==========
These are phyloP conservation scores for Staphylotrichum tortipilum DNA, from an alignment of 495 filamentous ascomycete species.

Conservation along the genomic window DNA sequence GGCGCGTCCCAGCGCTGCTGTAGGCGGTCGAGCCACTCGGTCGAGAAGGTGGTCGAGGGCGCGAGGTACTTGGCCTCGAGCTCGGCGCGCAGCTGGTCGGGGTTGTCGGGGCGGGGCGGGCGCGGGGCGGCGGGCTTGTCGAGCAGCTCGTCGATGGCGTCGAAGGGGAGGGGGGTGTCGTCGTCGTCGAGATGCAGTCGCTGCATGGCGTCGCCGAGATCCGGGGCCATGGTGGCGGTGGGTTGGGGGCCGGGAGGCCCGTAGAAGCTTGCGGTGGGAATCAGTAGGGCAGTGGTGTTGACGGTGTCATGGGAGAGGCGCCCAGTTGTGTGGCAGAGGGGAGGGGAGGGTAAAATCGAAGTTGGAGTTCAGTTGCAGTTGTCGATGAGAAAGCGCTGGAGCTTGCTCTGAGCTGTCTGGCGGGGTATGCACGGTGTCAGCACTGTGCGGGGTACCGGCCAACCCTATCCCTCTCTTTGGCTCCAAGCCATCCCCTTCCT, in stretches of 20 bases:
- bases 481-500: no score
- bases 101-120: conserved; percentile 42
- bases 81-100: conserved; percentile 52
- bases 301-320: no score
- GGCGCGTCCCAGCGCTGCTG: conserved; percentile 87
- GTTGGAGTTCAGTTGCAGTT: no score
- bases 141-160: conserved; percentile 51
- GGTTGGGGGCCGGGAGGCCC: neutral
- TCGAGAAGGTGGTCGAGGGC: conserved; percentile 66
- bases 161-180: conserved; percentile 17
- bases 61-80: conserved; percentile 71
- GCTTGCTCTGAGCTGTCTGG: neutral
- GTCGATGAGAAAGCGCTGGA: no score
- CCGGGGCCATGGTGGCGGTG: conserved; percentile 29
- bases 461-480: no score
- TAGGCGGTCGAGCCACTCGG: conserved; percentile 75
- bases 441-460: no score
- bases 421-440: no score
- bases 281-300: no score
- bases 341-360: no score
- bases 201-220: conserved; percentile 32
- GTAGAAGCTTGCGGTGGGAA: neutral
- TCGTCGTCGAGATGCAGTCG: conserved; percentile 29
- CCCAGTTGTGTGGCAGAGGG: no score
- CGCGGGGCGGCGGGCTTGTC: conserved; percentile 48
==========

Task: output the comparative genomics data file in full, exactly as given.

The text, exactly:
These are phyloP conservation scores for Staphylotrichum tortipilum DNA, from an alignment of 495 filamentous ascomycete species.

Conservation along the genomic window DNA sequence GGCGCGTCCCAGCGCTGCTGTAGGCGGTCGAGCCACTCGGTCGAGAAGGTGGTCGAGGGCGCGAGGTACTTGGCCTCGAGCTCGGCGCGCAGCTGGTCGGGGTTGTCGGGGCGGGGCGGGCGCGGGGCGGCGGGCTTGTCGAGCAGCTCGTCGATGGCGTCGAAGGGGAGGGGGGTGTCGTCGTCGTCGAGATGCAGTCGCTGCATGGCGTCGCCGAGATCCGGGGCCATGGTGGCGGTGGGTTGGGGGCCGGGAGGCCCGTAGAAGCTTGCGGTGGGAATCAGTAGGGCAGTGGTGTTGACGGTGTCATGGGAGAGGCGCCCAGTTGTGTGGCAGAGGGGAGGGGAGGGTAAAATCGAAGTTGGAGTTCAGTTGCAGTTGTCGATGAGAAAGCGCTGGAGCTTGCTCTGAGCTGTCTGGCGGGGTATGCACGGTGTCAGCACTGTGCGGGGTACCGGCCAACCCTATCCCTCTCTTTGGCTCCAAGCCATCCCCTTCCT, in stretches of 20 bases:
- bases 481-500: no score
- bases 101-120: conserved; percentile 42
- bases 81-100: conserved; percentile 52
- bases 301-320: no score
- GGCGCGTCCCAGCGCTGCTG: conserved; percentile 87
- GTTGGAGTTCAGTTGCAGTT: no score
- bases 141-160: conserved; percentile 51
- GGTTGGGGGCCGGGAGGCCC: neutral
- TCGAGAAGGTGGTCGAGGGC: conserved; percentile 66
- bases 161-180: conserved; percentile 17
- bases 61-80: conserved; percentile 71
- GCTTGCTCTGAGCTGTCTGG: neutral
- GTCGATGAGAAAGCGCTGGA: no score
- CCGGGGCCATGGTGGCGGTG: conserved; percentile 29
- bases 461-480: no score
- TAGGCGGTCGAGCCACTCGG: conserved; percentile 75
- bases 441-460: no score
- bases 421-440: no score
- bases 281-300: no score
- bases 341-360: no score
- bases 201-220: conserved; percentile 32
- GTAGAAGCTTGCGGTGGGAA: neutral
- TCGTCGTCGAGATGCAGTCG: conserved; percentile 29
- CCCAGTTGTGTGGCAGAGGG: no score
- CGCGGGGCGGCGGGCTTGTC: conserved; percentile 48